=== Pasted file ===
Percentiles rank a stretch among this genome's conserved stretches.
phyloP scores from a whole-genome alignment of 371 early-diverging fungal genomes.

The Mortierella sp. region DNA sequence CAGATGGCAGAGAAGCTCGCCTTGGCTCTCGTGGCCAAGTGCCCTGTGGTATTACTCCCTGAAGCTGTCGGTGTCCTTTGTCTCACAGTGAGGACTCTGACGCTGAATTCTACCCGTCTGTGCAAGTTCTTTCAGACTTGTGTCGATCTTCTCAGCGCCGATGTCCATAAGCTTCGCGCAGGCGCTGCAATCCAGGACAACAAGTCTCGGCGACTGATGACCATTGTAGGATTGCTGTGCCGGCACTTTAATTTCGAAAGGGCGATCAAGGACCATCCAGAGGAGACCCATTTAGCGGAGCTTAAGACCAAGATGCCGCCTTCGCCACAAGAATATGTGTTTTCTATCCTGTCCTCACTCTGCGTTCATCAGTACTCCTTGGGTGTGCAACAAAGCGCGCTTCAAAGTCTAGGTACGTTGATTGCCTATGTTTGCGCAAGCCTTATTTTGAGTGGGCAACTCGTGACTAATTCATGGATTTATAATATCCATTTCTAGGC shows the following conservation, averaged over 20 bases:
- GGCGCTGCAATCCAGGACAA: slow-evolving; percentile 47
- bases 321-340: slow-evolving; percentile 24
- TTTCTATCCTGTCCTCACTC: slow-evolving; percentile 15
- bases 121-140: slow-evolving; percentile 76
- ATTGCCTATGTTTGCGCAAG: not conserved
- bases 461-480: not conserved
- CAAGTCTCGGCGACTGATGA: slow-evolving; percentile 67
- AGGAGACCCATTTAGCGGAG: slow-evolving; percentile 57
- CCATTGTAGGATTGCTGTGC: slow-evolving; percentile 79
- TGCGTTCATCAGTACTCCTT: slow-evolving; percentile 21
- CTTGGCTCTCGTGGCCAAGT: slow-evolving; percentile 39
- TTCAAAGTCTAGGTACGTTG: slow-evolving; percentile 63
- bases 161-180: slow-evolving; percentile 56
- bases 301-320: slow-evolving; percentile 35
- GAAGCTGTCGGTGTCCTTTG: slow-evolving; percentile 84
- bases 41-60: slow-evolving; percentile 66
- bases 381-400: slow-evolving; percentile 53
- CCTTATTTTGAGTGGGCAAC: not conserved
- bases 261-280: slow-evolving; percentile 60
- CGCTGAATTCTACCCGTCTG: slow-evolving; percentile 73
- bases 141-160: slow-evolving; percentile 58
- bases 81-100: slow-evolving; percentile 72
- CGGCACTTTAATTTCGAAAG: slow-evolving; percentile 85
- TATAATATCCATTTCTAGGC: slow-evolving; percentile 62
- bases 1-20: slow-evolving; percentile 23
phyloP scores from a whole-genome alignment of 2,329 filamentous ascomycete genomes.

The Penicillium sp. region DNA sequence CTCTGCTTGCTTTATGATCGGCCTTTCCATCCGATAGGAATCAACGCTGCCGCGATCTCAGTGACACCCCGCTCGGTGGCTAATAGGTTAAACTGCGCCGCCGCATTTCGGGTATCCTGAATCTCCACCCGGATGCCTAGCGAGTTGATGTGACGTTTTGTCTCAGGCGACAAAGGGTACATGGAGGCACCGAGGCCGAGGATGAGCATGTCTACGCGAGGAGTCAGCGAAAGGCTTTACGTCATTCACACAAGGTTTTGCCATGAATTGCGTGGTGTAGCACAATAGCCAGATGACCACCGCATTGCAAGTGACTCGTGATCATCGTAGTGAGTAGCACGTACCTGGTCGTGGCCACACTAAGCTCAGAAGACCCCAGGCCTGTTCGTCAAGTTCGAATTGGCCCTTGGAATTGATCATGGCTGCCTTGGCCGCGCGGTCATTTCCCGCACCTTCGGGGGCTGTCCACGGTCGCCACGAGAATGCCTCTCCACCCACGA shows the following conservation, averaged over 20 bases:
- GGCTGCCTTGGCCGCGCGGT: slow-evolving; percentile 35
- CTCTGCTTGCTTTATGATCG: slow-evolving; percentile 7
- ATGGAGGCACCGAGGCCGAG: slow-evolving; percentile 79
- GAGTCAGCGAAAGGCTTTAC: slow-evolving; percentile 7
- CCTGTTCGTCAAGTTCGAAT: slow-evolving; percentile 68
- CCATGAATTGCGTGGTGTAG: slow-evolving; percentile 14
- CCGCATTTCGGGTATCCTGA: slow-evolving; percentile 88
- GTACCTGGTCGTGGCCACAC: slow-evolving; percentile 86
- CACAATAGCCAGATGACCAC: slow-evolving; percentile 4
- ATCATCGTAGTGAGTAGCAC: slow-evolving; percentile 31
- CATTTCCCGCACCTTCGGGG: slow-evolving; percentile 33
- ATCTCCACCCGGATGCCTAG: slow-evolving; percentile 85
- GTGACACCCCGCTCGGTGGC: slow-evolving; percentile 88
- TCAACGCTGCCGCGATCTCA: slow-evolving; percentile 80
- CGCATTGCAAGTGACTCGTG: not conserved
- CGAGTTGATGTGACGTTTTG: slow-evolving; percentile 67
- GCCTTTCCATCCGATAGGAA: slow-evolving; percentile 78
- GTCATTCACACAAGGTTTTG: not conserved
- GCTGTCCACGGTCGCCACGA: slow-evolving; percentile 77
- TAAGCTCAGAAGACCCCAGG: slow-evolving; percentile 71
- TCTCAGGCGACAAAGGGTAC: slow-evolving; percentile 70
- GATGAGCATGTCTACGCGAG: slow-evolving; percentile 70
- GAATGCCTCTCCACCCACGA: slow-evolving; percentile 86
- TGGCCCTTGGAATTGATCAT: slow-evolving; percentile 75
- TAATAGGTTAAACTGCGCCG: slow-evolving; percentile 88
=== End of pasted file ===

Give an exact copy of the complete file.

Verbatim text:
Percentiles rank a stretch among this genome's conserved stretches.
phyloP scores from a whole-genome alignment of 371 early-diverging fungal genomes.

The Mortierella sp. region DNA sequence CAGATGGCAGAGAAGCTCGCCTTGGCTCTCGTGGCCAAGTGCCCTGTGGTATTACTCCCTGAAGCTGTCGGTGTCCTTTGTCTCACAGTGAGGACTCTGACGCTGAATTCTACCCGTCTGTGCAAGTTCTTTCAGACTTGTGTCGATCTTCTCAGCGCCGATGTCCATAAGCTTCGCGCAGGCGCTGCAATCCAGGACAACAAGTCTCGGCGACTGATGACCATTGTAGGATTGCTGTGCCGGCACTTTAATTTCGAAAGGGCGATCAAGGACCATCCAGAGGAGACCCATTTAGCGGAGCTTAAGACCAAGATGCCGCCTTCGCCACAAGAATATGTGTTTTCTATCCTGTCCTCACTCTGCGTTCATCAGTACTCCTTGGGTGTGCAACAAAGCGCGCTTCAAAGTCTAGGTACGTTGATTGCCTATGTTTGCGCAAGCCTTATTTTGAGTGGGCAACTCGTGACTAATTCATGGATTTATAATATCCATTTCTAGGC shows the following conservation, averaged over 20 bases:
- GGCGCTGCAATCCAGGACAA: slow-evolving; percentile 47
- bases 321-340: slow-evolving; percentile 24
- TTTCTATCCTGTCCTCACTC: slow-evolving; percentile 15
- bases 121-140: slow-evolving; percentile 76
- ATTGCCTATGTTTGCGCAAG: not conserved
- bases 461-480: not conserved
- CAAGTCTCGGCGACTGATGA: slow-evolving; percentile 67
- AGGAGACCCATTTAGCGGAG: slow-evolving; percentile 57
- CCATTGTAGGATTGCTGTGC: slow-evolving; percentile 79
- TGCGTTCATCAGTACTCCTT: slow-evolving; percentile 21
- CTTGGCTCTCGTGGCCAAGT: slow-evolving; percentile 39
- TTCAAAGTCTAGGTACGTTG: slow-evolving; percentile 63
- bases 161-180: slow-evolving; percentile 56
- bases 301-320: slow-evolving; percentile 35
- GAAGCTGTCGGTGTCCTTTG: slow-evolving; percentile 84
- bases 41-60: slow-evolving; percentile 66
- bases 381-400: slow-evolving; percentile 53
- CCTTATTTTGAGTGGGCAAC: not conserved
- bases 261-280: slow-evolving; percentile 60
- CGCTGAATTCTACCCGTCTG: slow-evolving; percentile 73
- bases 141-160: slow-evolving; percentile 58
- bases 81-100: slow-evolving; percentile 72
- CGGCACTTTAATTTCGAAAG: slow-evolving; percentile 85
- TATAATATCCATTTCTAGGC: slow-evolving; percentile 62
- bases 1-20: slow-evolving; percentile 23
phyloP scores from a whole-genome alignment of 2,329 filamentous ascomycete genomes.

The Penicillium sp. region DNA sequence CTCTGCTTGCTTTATGATCGGCCTTTCCATCCGATAGGAATCAACGCTGCCGCGATCTCAGTGACACCCCGCTCGGTGGCTAATAGGTTAAACTGCGCCGCCGCATTTCGGGTATCCTGAATCTCCACCCGGATGCCTAGCGAGTTGATGTGACGTTTTGTCTCAGGCGACAAAGGGTACATGGAGGCACCGAGGCCGAGGATGAGCATGTCTACGCGAGGAGTCAGCGAAAGGCTTTACGTCATTCACACAAGGTTTTGCCATGAATTGCGTGGTGTAGCACAATAGCCAGATGACCACCGCATTGCAAGTGACTCGTGATCATCGTAGTGAGTAGCACGTACCTGGTCGTGGCCACACTAAGCTCAGAAGACCCCAGGCCTGTTCGTCAAGTTCGAATTGGCCCTTGGAATTGATCATGGCTGCCTTGGCCGCGCGGTCATTTCCCGCACCTTCGGGGGCTGTCCACGGTCGCCACGAGAATGCCTCTCCACCCACGA shows the following conservation, averaged over 20 bases:
- GGCTGCCTTGGCCGCGCGGT: slow-evolving; percentile 35
- CTCTGCTTGCTTTATGATCG: slow-evolving; percentile 7
- ATGGAGGCACCGAGGCCGAG: slow-evolving; percentile 79
- GAGTCAGCGAAAGGCTTTAC: slow-evolving; percentile 7
- CCTGTTCGTCAAGTTCGAAT: slow-evolving; percentile 68
- CCATGAATTGCGTGGTGTAG: slow-evolving; percentile 14
- CCGCATTTCGGGTATCCTGA: slow-evolving; percentile 88
- GTACCTGGTCGTGGCCACAC: slow-evolving; percentile 86
- CACAATAGCCAGATGACCAC: slow-evolving; percentile 4
- ATCATCGTAGTGAGTAGCAC: slow-evolving; percentile 31
- CATTTCCCGCACCTTCGGGG: slow-evolving; percentile 33
- ATCTCCACCCGGATGCCTAG: slow-evolving; percentile 85
- GTGACACCCCGCTCGGTGGC: slow-evolving; percentile 88
- TCAACGCTGCCGCGATCTCA: slow-evolving; percentile 80
- CGCATTGCAAGTGACTCGTG: not conserved
- CGAGTTGATGTGACGTTTTG: slow-evolving; percentile 67
- GCCTTTCCATCCGATAGGAA: slow-evolving; percentile 78
- GTCATTCACACAAGGTTTTG: not conserved
- GCTGTCCACGGTCGCCACGA: slow-evolving; percentile 77
- TAAGCTCAGAAGACCCCAGG: slow-evolving; percentile 71
- TCTCAGGCGACAAAGGGTAC: slow-evolving; percentile 70
- GATGAGCATGTCTACGCGAG: slow-evolving; percentile 70
- GAATGCCTCTCCACCCACGA: slow-evolving; percentile 86
- TGGCCCTTGGAATTGATCAT: slow-evolving; percentile 75
- TAATAGGTTAAACTGCGCCG: slow-evolving; percentile 88